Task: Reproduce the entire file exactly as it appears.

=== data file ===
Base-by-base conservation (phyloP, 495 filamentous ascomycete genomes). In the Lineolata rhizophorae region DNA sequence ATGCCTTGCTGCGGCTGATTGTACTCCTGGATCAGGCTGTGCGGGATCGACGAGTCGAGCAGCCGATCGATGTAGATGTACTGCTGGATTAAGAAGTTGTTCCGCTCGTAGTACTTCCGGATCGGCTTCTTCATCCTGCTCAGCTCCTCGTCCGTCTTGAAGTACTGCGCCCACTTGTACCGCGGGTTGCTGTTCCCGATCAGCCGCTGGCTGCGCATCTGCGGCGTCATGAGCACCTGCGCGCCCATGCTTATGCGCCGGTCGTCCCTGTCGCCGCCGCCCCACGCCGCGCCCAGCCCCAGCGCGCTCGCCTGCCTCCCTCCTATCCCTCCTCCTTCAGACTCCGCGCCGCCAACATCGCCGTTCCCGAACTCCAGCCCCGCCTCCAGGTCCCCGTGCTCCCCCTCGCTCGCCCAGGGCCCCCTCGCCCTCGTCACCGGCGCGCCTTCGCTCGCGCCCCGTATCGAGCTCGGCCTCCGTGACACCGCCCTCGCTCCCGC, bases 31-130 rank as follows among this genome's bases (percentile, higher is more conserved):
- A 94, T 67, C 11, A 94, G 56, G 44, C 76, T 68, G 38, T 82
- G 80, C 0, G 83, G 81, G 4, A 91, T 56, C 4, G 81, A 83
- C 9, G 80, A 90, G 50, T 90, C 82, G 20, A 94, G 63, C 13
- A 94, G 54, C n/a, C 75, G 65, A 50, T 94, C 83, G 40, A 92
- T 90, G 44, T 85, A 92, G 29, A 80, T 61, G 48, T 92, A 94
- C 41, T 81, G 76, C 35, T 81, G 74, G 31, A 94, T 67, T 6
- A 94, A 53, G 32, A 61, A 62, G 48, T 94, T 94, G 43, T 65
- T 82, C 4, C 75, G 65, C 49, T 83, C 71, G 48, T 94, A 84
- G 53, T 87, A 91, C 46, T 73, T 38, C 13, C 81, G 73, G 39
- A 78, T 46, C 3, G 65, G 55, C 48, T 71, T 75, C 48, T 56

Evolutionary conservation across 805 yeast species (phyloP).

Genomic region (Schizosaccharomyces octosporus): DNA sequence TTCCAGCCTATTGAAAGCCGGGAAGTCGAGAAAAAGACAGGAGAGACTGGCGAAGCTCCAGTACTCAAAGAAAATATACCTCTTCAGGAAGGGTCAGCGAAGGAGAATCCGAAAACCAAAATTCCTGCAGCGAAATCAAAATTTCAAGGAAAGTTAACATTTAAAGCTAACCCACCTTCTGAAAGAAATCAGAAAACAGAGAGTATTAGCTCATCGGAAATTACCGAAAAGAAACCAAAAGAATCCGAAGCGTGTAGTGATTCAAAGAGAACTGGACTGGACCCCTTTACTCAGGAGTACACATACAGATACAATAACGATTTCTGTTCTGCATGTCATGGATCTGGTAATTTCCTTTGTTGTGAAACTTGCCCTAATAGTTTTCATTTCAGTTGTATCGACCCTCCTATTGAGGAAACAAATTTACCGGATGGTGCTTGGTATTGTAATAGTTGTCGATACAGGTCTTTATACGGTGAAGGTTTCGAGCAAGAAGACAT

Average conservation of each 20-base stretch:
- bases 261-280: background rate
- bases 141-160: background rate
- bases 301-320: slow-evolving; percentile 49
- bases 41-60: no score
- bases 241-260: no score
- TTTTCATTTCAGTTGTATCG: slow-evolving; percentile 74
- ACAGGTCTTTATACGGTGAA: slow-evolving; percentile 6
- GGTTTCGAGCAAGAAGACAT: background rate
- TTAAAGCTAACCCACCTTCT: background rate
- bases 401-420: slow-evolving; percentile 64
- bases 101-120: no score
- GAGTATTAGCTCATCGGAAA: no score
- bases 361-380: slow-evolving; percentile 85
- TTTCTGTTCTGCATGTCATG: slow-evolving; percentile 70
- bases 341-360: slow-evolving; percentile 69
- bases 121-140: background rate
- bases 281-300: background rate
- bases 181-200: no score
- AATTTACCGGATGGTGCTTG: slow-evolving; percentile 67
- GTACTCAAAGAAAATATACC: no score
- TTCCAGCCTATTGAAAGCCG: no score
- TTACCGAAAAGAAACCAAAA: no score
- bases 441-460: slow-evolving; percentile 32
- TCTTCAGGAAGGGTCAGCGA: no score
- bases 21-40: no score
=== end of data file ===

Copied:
Base-by-base conservation (phyloP, 495 filamentous ascomycete genomes). In the Lineolata rhizophorae region DNA sequence ATGCCTTGCTGCGGCTGATTGTACTCCTGGATCAGGCTGTGCGGGATCGACGAGTCGAGCAGCCGATCGATGTAGATGTACTGCTGGATTAAGAAGTTGTTCCGCTCGTAGTACTTCCGGATCGGCTTCTTCATCCTGCTCAGCTCCTCGTCCGTCTTGAAGTACTGCGCCCACTTGTACCGCGGGTTGCTGTTCCCGATCAGCCGCTGGCTGCGCATCTGCGGCGTCATGAGCACCTGCGCGCCCATGCTTATGCGCCGGTCGTCCCTGTCGCCGCCGCCCCACGCCGCGCCCAGCCCCAGCGCGCTCGCCTGCCTCCCTCCTATCCCTCCTCCTTCAGACTCCGCGCCGCCAACATCGCCGTTCCCGAACTCCAGCCCCGCCTCCAGGTCCCCGTGCTCCCCCTCGCTCGCCCAGGGCCCCCTCGCCCTCGTCACCGGCGCGCCTTCGCTCGCGCCCCGTATCGAGCTCGGCCTCCGTGACACCGCCCTCGCTCCCGC, bases 31-130 rank as follows among this genome's bases (percentile, higher is more conserved):
- A 94, T 67, C 11, A 94, G 56, G 44, C 76, T 68, G 38, T 82
- G 80, C 0, G 83, G 81, G 4, A 91, T 56, C 4, G 81, A 83
- C 9, G 80, A 90, G 50, T 90, C 82, G 20, A 94, G 63, C 13
- A 94, G 54, C n/a, C 75, G 65, A 50, T 94, C 83, G 40, A 92
- T 90, G 44, T 85, A 92, G 29, A 80, T 61, G 48, T 92, A 94
- C 41, T 81, G 76, C 35, T 81, G 74, G 31, A 94, T 67, T 6
- A 94, A 53, G 32, A 61, A 62, G 48, T 94, T 94, G 43, T 65
- T 82, C 4, C 75, G 65, C 49, T 83, C 71, G 48, T 94, A 84
- G 53, T 87, A 91, C 46, T 73, T 38, C 13, C 81, G 73, G 39
- A 78, T 46, C 3, G 65, G 55, C 48, T 71, T 75, C 48, T 56

Evolutionary conservation across 805 yeast species (phyloP).

Genomic region (Schizosaccharomyces octosporus): DNA sequence TTCCAGCCTATTGAAAGCCGGGAAGTCGAGAAAAAGACAGGAGAGACTGGCGAAGCTCCAGTACTCAAAGAAAATATACCTCTTCAGGAAGGGTCAGCGAAGGAGAATCCGAAAACCAAAATTCCTGCAGCGAAATCAAAATTTCAAGGAAAGTTAACATTTAAAGCTAACCCACCTTCTGAAAGAAATCAGAAAACAGAGAGTATTAGCTCATCGGAAATTACCGAAAAGAAACCAAAAGAATCCGAAGCGTGTAGTGATTCAAAGAGAACTGGACTGGACCCCTTTACTCAGGAGTACACATACAGATACAATAACGATTTCTGTTCTGCATGTCATGGATCTGGTAATTTCCTTTGTTGTGAAACTTGCCCTAATAGTTTTCATTTCAGTTGTATCGACCCTCCTATTGAGGAAACAAATTTACCGGATGGTGCTTGGTATTGTAATAGTTGTCGATACAGGTCTTTATACGGTGAAGGTTTCGAGCAAGAAGACAT

Average conservation of each 20-base stretch:
- bases 261-280: background rate
- bases 141-160: background rate
- bases 301-320: slow-evolving; percentile 49
- bases 41-60: no score
- bases 241-260: no score
- TTTTCATTTCAGTTGTATCG: slow-evolving; percentile 74
- ACAGGTCTTTATACGGTGAA: slow-evolving; percentile 6
- GGTTTCGAGCAAGAAGACAT: background rate
- TTAAAGCTAACCCACCTTCT: background rate
- bases 401-420: slow-evolving; percentile 64
- bases 101-120: no score
- GAGTATTAGCTCATCGGAAA: no score
- bases 361-380: slow-evolving; percentile 85
- TTTCTGTTCTGCATGTCATG: slow-evolving; percentile 70
- bases 341-360: slow-evolving; percentile 69
- bases 121-140: background rate
- bases 281-300: background rate
- bases 181-200: no score
- AATTTACCGGATGGTGCTTG: slow-evolving; percentile 67
- GTACTCAAAGAAAATATACC: no score
- TTCCAGCCTATTGAAAGCCG: no score
- TTACCGAAAAGAAACCAAAA: no score
- bases 441-460: slow-evolving; percentile 32
- TCTTCAGGAAGGGTCAGCGA: no score
- bases 21-40: no score